3 Execution site(s)
Stanislav V.: "There were a lot of men, women and children. I saw the what happened with my friends from my garden. The Jews had to get undressed and go to the grave in groups. The grave wasn’t dug by anyone, it was a natural stone-pit.”(Witness N°466, interviewed in May 2011)
"On July 27, 1941, the police and the gendarmerie burned the houses of the ghetto. During the resulting fire, civilians were shot. 700 people were killed, including several doctors, engineers, etc. Some of the bodies were buried on site and the rest were taken to the village of Alba and buried in a forest." [Act of the Soviet Extraordinary State Commission, RG-22.002M/7021-81/102]
Nesvizh, a city famous for its 18th century Polish Radzivil castle is located 94km southwest of Minsk. In 1939, there were about 7,000 inhabitants, of which some 4,000 were Jews. In September 1939, when Poland was attacked, the Jewish population increased as many Jewish refugees arrived in Nesvizh from western and central Poland. The city was under German occupation from 1941 to 1945.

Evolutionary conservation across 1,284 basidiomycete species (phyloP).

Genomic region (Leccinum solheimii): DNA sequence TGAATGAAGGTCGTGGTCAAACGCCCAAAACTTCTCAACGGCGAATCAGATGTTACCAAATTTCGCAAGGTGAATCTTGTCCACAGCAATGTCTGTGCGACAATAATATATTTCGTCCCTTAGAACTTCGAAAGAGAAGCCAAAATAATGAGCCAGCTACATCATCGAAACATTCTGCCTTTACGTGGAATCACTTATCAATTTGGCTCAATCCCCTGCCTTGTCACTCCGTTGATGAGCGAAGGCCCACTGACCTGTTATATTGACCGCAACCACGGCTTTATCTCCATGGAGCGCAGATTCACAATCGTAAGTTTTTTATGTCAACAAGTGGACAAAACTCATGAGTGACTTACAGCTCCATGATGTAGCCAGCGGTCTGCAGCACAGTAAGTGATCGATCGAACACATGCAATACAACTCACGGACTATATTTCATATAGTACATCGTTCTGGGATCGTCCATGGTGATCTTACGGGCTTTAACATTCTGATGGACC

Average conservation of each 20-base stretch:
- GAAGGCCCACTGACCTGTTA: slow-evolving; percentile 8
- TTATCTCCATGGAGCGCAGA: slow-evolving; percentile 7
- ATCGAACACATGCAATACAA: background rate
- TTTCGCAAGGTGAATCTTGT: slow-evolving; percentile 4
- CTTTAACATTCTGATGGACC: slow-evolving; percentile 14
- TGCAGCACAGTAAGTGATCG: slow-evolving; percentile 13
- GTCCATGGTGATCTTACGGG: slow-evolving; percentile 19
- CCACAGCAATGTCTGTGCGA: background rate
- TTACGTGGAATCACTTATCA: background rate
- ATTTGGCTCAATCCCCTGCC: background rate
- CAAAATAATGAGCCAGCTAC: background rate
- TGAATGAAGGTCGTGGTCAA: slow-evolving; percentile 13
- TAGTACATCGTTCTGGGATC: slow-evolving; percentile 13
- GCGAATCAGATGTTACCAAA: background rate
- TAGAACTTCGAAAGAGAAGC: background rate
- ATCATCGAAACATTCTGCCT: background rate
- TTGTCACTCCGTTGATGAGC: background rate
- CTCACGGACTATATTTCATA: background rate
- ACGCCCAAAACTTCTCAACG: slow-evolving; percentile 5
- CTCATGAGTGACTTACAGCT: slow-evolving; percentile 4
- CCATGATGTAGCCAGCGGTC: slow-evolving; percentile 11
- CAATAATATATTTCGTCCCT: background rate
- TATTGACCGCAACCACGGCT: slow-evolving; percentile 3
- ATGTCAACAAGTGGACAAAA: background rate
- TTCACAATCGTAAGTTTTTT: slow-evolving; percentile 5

On October 30, 1941, the Jewish population was ordered to gather at the marketplace. After a selection process, 585 skilled workers and family members were separated. The remaining Jews, around 4,000 individuals, were shot in pits dug at two separate sites. One large group was escorted on foot to the park surrounding the Radzivil palace. A second group of about 2,000 Jews were taken to another site, 2km away, next to the road to Snov. The surviving Jews were taken to the ghetto, an area of 3 streets fenced in with barbed wire, in the centre of Nesvizh, according to Bronislava Z. interviewed by Yahad - In Unum. After the establishment of the ghetto, many Jews began to arm themselves. On July 20, 1942, when the liquidation of the ghetto was ordered, a violent revolt broke out. Many Jews were killed in the ghetto, and others managed to join the partisans.
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